The term Afro Latina/os references people in Latin America and in the Latino United States who claim African ancestry. Although the use of the prefix Afrocan be traced back to the work of intellectuals in Cuba, Mexico, and Brazil at the beginning of the 20th century, usages were connected with anti-racist and African Diaspora struggles, organizing, and advocacy in the second half of the 20th century. More recently, the appellation Afro Latina/o has become mobilized in US Latina/o communities as a critique of the processes through which racial diversity and black populations in these communities have been rendered invisible. Because it conjures various meanings and foci, several authors engaged in the study of afrolatinidades suggest that hemispheric, transnational, and comparative approaches are necessary to appreciate the nuances of use, categorization, and experience as Afro Latina/os navigate complex histories and politics of race, ethnicity, and belonging in the United States and the Americas. The author argues that the term appellation does not resolve the complexities of racial subordination, racism, and self-making among Latin Americans and US Latina/os. He further suggests that sites of unintelligibility, confusion, and perplexity are valuable in thinking of “Afro-Latina/o” as a term that points to a cluster of urgent intellectual and political problems stemming from the irreducibility of individual experience to any term or concept. The increase in claims of Afro-Latina/o as a marker of identity must be calibrated by a consideration of how institutional sites and think tanks collaborate in the making and sedimentation of existing and emerging grids of legibility. At the same time, claiming Afro-Latina/o needs to be understood as a project related to yet distinct from one’s racial identification and relationship with blackness, and the experience of US Latina/os and other ethnic/racial minorities suggests that the work continues to be not only to understand how individuals and groups categorize themselves and others, but also to better grasp what it is that terms such as Afro-Latino/a do.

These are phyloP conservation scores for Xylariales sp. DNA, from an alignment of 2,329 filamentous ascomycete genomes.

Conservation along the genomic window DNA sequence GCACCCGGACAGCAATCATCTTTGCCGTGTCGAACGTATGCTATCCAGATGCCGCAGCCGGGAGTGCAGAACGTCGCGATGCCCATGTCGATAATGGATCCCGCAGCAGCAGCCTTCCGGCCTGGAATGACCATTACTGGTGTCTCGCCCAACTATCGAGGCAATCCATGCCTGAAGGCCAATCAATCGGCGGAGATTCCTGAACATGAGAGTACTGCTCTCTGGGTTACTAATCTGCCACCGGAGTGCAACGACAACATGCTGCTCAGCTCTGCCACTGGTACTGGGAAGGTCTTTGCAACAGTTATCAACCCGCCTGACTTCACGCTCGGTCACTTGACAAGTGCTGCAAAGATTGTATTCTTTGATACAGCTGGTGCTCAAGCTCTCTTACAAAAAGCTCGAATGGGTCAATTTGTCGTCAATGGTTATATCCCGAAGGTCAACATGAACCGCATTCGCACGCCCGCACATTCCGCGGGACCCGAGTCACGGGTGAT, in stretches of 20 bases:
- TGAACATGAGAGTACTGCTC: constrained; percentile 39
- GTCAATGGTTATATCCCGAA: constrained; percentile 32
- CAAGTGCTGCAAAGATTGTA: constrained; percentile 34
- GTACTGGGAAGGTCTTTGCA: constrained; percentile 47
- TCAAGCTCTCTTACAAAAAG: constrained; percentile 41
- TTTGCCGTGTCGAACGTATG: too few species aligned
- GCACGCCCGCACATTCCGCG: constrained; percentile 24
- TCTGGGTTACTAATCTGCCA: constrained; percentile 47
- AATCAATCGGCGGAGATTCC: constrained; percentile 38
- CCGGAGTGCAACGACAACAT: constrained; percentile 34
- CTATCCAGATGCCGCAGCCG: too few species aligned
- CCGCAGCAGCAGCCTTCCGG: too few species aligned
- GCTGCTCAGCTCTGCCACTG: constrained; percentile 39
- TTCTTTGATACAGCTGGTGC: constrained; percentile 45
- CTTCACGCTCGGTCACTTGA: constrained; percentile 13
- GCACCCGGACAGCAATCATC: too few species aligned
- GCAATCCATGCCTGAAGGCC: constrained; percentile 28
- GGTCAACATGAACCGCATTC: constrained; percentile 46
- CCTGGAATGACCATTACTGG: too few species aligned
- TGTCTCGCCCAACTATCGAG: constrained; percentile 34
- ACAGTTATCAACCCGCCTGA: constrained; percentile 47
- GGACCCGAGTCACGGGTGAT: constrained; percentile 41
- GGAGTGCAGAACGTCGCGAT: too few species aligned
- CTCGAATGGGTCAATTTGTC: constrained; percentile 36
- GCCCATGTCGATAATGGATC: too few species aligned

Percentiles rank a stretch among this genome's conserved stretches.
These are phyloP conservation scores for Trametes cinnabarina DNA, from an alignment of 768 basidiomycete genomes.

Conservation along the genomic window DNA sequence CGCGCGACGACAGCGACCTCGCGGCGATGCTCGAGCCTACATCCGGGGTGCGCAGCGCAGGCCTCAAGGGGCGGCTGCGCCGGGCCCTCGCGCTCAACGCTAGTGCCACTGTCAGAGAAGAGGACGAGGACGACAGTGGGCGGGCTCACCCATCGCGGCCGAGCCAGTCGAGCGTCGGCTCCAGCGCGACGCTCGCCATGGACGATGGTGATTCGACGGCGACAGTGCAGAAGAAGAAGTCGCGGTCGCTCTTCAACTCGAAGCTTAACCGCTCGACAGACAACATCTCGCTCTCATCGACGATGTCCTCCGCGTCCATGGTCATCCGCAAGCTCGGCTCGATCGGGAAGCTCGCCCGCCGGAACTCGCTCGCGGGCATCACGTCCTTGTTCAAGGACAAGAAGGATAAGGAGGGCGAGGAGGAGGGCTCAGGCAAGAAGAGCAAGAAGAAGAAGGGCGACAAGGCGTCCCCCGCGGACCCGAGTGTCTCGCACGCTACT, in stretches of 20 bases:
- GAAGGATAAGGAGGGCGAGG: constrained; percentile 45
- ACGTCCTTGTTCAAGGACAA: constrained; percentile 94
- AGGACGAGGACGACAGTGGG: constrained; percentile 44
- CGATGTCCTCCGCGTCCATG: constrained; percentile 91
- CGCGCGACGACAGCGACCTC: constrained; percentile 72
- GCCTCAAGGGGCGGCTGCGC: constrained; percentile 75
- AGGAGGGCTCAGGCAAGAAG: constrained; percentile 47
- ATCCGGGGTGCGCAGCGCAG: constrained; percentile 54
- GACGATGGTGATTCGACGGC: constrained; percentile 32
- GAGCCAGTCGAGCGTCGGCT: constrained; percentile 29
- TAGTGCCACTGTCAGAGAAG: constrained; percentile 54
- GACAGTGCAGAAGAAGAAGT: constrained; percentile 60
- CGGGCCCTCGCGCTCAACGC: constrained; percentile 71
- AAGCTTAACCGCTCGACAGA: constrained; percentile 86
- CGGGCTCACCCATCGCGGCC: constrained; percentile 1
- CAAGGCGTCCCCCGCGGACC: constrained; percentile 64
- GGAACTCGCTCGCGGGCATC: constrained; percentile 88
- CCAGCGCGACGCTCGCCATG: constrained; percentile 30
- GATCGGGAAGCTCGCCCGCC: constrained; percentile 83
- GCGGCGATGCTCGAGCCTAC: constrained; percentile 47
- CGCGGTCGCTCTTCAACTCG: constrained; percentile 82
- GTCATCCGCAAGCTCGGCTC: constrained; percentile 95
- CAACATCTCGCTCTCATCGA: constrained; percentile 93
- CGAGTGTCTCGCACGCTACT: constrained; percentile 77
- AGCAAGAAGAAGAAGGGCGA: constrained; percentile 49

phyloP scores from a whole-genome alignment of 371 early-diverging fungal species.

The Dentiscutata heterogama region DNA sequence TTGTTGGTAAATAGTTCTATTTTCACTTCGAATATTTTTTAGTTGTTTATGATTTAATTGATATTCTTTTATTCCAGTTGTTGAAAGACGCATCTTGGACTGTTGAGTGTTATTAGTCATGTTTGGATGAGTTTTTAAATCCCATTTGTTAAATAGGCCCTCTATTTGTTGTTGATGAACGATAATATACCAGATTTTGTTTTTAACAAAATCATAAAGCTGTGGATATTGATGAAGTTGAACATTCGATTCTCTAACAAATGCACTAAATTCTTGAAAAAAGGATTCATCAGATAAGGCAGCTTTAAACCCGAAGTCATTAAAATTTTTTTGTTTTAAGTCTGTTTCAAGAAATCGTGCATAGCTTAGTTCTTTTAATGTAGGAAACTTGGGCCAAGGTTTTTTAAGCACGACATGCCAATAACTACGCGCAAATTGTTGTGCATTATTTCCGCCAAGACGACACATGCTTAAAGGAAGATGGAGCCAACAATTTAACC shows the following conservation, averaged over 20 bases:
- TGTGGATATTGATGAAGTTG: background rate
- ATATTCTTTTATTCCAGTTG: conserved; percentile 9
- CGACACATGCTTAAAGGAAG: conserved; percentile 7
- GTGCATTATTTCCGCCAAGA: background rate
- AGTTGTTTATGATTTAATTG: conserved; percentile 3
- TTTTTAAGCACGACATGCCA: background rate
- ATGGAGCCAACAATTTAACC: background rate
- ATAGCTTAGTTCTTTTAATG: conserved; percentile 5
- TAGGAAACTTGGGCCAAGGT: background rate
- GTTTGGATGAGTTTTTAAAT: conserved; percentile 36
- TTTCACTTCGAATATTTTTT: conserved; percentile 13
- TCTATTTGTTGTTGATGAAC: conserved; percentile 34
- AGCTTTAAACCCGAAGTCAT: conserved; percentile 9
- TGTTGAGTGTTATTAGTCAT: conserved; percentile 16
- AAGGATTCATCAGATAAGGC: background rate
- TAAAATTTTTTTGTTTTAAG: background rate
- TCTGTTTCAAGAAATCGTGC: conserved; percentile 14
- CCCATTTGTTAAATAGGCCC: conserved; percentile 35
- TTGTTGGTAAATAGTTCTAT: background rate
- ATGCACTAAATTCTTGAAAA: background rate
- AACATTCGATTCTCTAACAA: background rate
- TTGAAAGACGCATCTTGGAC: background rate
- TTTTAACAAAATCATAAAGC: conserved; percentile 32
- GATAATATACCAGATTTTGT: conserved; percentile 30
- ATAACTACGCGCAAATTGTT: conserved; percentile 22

Carlos Ulises Decena
The overwhelming critical attention received by Richard Rodriguez’s Hunger of Memory: The Education of Richard Rodriguez (1982) has eclipsed the complexity and diversity of his work as well as the discussion on his impact on Latina/o studies and autobiography studies. A great deal of bibliography dedicated to Rodriguez is the result of the ideological battles the book was engaged in during the 1980s. The political context in which the book was used (mostly to oppose affirmative action and bilingual education) defined the rest of Rodriguez’s work, as some critics considered his positions on education almost treasonous. Lee Bebout summarizes those reactions in “Postracial Mestizaje: Richard Rodriguez’s Racial Imagination in an America Where Everyone Is Beginning to Melt,” as he mentions how most critics saw Rodriguez’s work as the result of a colonized mind, a mannequin for white America. “Tomas Rivera, Ramon Saldívar, William Nericcio, and others critiqued Rodriguez’s thinking, and sometimes Rodriguez himself, as the result of a colonized mind, blind to history and structural inequalities, and playing the role of a “Mexican” mannequin in the mind of white America.” In an interview with scholar José Antonio Gurpegui in Camino Real, Rodriguez admitted “I do see myself—in some more complicated way—as truly being a traitor to memory, if not exactly a traitor to Mexico or to Latin America. I do think I betrayed my family, betrayed my mother and father by becoming someone new—a ‘gringo.’” If we place his work in this context, Rodriguez’s work brings urgency and new significance to Latina/o studies in the 21st century by highlighting the unresolved contradictions that memory, culture, and identity posit as vehicles of agency. His approach to autobiography redefines traditional notions of identity, race, and language, and offers critical notions of subject formation beyond cultural nationalism, proposing queer paradigms that complicate and challenge writing as a clear vehicle for self-empowerment. His writing, queer to cultural nationalism, is deeply committed to the exploration of autobiography as discontinuous space—a space of disruptive transgression where words are barely a ghostly shell; a floating dream in search of an identity.